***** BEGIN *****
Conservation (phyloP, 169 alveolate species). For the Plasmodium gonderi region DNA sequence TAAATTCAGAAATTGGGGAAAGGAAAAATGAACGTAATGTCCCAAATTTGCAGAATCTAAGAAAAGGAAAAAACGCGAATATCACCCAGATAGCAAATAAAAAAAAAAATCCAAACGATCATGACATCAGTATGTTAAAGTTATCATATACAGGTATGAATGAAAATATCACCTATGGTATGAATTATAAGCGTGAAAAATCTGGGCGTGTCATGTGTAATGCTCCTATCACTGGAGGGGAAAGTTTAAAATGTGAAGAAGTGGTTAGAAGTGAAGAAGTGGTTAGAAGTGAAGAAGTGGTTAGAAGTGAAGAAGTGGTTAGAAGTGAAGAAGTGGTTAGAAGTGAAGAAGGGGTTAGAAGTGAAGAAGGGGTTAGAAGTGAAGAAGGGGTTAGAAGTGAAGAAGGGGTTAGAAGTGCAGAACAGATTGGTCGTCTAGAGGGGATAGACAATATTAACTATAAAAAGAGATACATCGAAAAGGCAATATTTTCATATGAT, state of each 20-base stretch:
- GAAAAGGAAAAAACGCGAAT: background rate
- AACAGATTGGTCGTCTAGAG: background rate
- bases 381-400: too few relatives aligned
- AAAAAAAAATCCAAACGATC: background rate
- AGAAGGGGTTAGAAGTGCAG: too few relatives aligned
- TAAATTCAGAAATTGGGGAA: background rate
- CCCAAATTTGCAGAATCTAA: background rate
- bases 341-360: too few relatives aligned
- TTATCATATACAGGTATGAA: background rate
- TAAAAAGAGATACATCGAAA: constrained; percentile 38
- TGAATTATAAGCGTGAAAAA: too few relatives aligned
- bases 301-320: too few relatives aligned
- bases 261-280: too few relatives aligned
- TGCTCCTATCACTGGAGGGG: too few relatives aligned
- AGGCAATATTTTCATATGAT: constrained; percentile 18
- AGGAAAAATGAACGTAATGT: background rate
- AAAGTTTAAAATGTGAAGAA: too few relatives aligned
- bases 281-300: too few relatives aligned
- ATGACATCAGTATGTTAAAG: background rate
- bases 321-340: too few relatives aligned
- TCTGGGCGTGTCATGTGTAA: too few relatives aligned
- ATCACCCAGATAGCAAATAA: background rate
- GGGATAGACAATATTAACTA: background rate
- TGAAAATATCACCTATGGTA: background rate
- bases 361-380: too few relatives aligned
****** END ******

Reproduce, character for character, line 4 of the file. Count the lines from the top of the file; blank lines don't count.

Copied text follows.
- bases 381-400: too few relatives aligned